For example, if you notice the company investing in a new market and can predict that upper management is going to be allocating resources in that area, you can find ways to get involved with relevant tasks and projects. When a role opens, you’ll be in the best position to apply for it.
I owned my unrealistic desires and was vocal about them
The thing about having unrealistic dreams such as aiming for a management role when you’ve only joined the team at a junior level less than a year ago, is that you’ll sometimes wonder “who am I to do this?” or “what will people think?” But that isn’t a mindset that’s going to get you ahead fast.
I did have those thoughts. I owned my desires anyway. When the time came to be vocal about them, I spoke them out loud even when my voice was shaking and I worried about sounding ridiculous.
For example, right before my first promotion, I had a gut feeling my boss was about to leave (which was also based on being aware of the bigger organisational picture).
When she booked all of us for one-on-one meetings and asked about our career ambitions, I jumped on the chance to tell her I wanted to be the managing editor even though it was a bold move.
The following week, she announced her departure and recommended me for the role. The boldness had paid off.
I showed why I was the best fit for the role
But it wasn’t that simple. Given that I didn’t technically have the experience for the role, I was offered an interim job and the opportunity to prove myself over a six-month period.
I also had to earn the trust and respect of my peers, some of whom had been in the company for longer than I had and had also gunned for the role, without a formal job title that made me their boss. Tricky interpersonal stuff.
Despite the immense amount of pressure, I kept showing up and showing why I was the best fit for the role — both with my team, my co-workers and my boss.
I demonstrated decision-making abilities despite the unsureness that comes from not having years of experience to fall back on. I looked for ways to provide appealing projects to my team members and advocate for their interests so they knew I had their back.
When I finally got the job, not only did it feel like a huge relief, but I had also earned my spot — and gained confidence in the process.
I left a great job for an even more aligned one
The experience also opened up bigger questions: Why didn’t the dream job I had worked so hard for feel fully satisfying? What did I value in life and in my career? What did I enjoy doing on a daily basis? What about the things I liked less?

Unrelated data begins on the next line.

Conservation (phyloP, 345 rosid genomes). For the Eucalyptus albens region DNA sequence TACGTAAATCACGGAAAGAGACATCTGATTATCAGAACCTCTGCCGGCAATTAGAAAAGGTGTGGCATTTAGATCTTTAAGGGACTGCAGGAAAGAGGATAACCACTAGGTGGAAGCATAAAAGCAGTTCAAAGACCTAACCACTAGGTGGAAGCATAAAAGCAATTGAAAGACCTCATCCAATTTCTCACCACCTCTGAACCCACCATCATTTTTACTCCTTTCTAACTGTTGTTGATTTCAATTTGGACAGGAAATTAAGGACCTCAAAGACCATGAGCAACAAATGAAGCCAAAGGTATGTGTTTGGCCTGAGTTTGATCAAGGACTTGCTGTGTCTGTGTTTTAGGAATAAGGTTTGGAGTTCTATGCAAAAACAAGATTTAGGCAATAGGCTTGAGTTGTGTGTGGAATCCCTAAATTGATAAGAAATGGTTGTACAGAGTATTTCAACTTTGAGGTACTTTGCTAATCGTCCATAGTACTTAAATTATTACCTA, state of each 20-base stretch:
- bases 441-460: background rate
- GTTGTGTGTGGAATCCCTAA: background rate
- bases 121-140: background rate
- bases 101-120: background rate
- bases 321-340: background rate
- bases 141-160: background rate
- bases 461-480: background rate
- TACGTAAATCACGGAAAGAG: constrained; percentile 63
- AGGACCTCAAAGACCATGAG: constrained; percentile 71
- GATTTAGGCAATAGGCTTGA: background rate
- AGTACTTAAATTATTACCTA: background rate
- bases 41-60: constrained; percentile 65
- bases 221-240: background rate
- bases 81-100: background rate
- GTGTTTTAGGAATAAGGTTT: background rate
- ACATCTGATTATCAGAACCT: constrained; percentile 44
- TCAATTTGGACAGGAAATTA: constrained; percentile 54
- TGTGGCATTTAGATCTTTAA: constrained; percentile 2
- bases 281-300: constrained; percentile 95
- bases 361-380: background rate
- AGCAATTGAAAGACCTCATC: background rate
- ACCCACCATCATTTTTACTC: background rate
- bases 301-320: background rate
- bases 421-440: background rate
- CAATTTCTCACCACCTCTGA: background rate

Armed with greater self-awareness, I set my sights on the next goal: a senior role that would also allow me to feel more connected to my true self and free at work, without sacrificing salary or career advancement. I didn’t want career growth for the sake of career growth, I now craved more meaning and purpose.
The perfect next opportunity presented itself in the form of another organisation: a fast-growing start-up.
While the company was very aligned with my values, there were no open roles that fit what I was looking for in terms of my day-to-day. So I reached out to the founders and, after a great networking lunch, asked if they were willing to create a role for me. They said yes.
I made my intentions clear and repeated the process
A few conversations later, we came to an agreement. They needed an Editorial Director, which was promotion number two. But I was already thinking of promotion number three: a position that would allow me to gain experience overseeing different aspects of the business.
I was transparent about it, once again claiming and voicing my desires. I accepted the Editorial Director role with the intention of evolving into the next role by following the guiding principles I broke down above: showing value, nurturing relationships, taking initiative, and seizing opportunities.
Six months later, I became the Director of Operations. The two fantastic years I spent in that role and with that team prepared me for my biggest leap yet: starting my own business.
If I had to leave you with one core learning from getting three promotions in three years, it would be to make it a way of life.
When you create a strong vision for your career and practice certain habits consistently, regardless of what’s happening around you or what others are doing, success will follow.
Your definition of success might change and evolve, but your mindset will take you wherever you want to go.
This article was written by Anouare Abdou and originally published on The Ladders.